10 Tips for ITRTs/TRTs to Remember

Liz Davis of The Power of Educational Technology writes a post that is a goldmine for my colleagues across the city and state as we remember how to reach the classroom teachers with integrating technology:

1. It isn’t really about the tool it is about how you use it
2. Differentiate
3. Don’t be the only teacher
4. Ask lots of questions
5. Enlist your PLN
6. Remember there is great teaching without technology
7. Acknowledge your teachers’ anxiety and expertise
8. Start with the early adopters
9. Observe your colleagues
10. Don’t touch the mouse

Read the full post here

Ramblings: Who Needs an ITRT* Anyway?

Chalk this up as one of those days where you want to run and do anything that causes total mind rot as your lower jaw hangs open and you sit there, staring blankly ahead, and making weird noises with your mouth, “Uhhhhhhhhhhhhhhhhhhhhhhhhhhhhhhhhhhhhh…” To whit:

a) This morning, while at work, I was asked to do all the work/teaching by a teacher, and I responded with, “I’ll be happy to assist you and show you how it’s done.” She stomped out.
b) Another one said, “I want to be a TRT and have it easy.”
c) This semester is 1000% harder than any class I’ve taken so far (Instructional Technology Masters) and my brain is flat lining.
d) A year ago I was in London seeing Big Ben ringing at midnight. This year, I’m mumbling through Instructional Design wishing for a breakthrough with cognitive enthusiasm.

How does one convince your staff the importance of technology integration? How do you encourage, coach, inspire, without being a glorified computer lab teacher? Thanks to Langwitches, a great post was written on Edutwist.com. (“Where education meets technology and they become good friends”), Technology graveyards: Why schools need instructional technology integrators. Take, for example, this passage: But on their own, the best teachers can’t possibly do a thorough or excellent job teaching and keep up with technological advances. This is not meant as an insult to the abilities of teachers to handle the complexities or additional demands; rather, it is an affirmation of their professional commitment to their career. Teaching — for those of you who are blissfully unaware — is an overwhelmingly demanding lifestyle that requires at least 50-60 hours a week when schools are in session to do well. To expect teachers also to keep up with emerging technologies is asking for superhuman accomplishment and sacrifices to other aspects of the teaching arena.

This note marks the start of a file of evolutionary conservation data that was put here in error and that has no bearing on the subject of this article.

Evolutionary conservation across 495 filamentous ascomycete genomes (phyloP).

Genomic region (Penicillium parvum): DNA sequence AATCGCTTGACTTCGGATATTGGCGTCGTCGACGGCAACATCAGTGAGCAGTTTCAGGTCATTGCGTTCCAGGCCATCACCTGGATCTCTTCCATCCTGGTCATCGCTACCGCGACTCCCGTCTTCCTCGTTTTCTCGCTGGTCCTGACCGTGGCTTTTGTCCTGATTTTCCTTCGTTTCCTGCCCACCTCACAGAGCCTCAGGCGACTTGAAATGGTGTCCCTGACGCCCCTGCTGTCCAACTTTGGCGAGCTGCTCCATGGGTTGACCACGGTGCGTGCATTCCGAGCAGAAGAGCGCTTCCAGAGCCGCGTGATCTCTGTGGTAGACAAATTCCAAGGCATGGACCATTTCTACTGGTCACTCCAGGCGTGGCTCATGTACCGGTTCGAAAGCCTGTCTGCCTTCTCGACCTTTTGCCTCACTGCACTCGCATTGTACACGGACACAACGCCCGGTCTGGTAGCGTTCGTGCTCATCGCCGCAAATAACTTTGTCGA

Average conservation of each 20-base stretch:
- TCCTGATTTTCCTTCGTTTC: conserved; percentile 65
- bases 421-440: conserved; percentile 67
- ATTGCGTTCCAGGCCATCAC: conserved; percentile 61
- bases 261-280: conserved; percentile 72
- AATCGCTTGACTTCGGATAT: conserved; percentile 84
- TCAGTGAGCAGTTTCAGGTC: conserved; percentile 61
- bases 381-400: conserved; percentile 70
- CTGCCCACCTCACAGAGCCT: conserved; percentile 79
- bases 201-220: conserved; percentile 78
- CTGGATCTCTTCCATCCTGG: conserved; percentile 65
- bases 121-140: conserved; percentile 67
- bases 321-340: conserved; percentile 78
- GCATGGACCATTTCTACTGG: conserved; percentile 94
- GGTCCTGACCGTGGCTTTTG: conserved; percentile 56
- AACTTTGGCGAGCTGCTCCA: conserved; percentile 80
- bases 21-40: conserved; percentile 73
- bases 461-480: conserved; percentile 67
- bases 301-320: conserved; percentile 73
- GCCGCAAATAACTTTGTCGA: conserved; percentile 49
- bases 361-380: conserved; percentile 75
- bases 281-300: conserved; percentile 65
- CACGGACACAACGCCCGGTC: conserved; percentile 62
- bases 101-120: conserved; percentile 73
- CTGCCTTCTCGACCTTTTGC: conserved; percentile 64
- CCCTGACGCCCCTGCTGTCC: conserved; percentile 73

Ah, the bliss of NECC 09: we’re not alone!

*Instructional Technology Resource Teacher

My Perfect ITRT/TRT World

I looked over the shoulder of my colleague and heard her whimper, “No one ever responds to my blog/library Ning!” and she then looked at us (TRTs) with those sad puppy dog eyes. Even Tammy Worcester has talked about this same phenomenon. That got me to thinking, “What is a ITRT’s/TRT’s Perfect World? Here’s my Top Ten List:

(10) I hear laughing in the midst of stress (laughter makes the worst of stress go lower!). Thanks Dr. Stuckwisch for the guest speaker today!

(9) “I explored [name program] and found the coolest thing!” Thanks Mrs. Collins!

(8) “Put me in your calendar for [specific time] so we can plan a tech. integration unit for [SOL #].” It’s so neat when I hear this; so much better than, “Come on out anytime you want to.” Grrrr! Thanks, Ms. Brewster, S. Webb, Hawkins, Ruben, Diddle, Moulton, Bradshaw, JT Third grade team, and Mr. Haugen!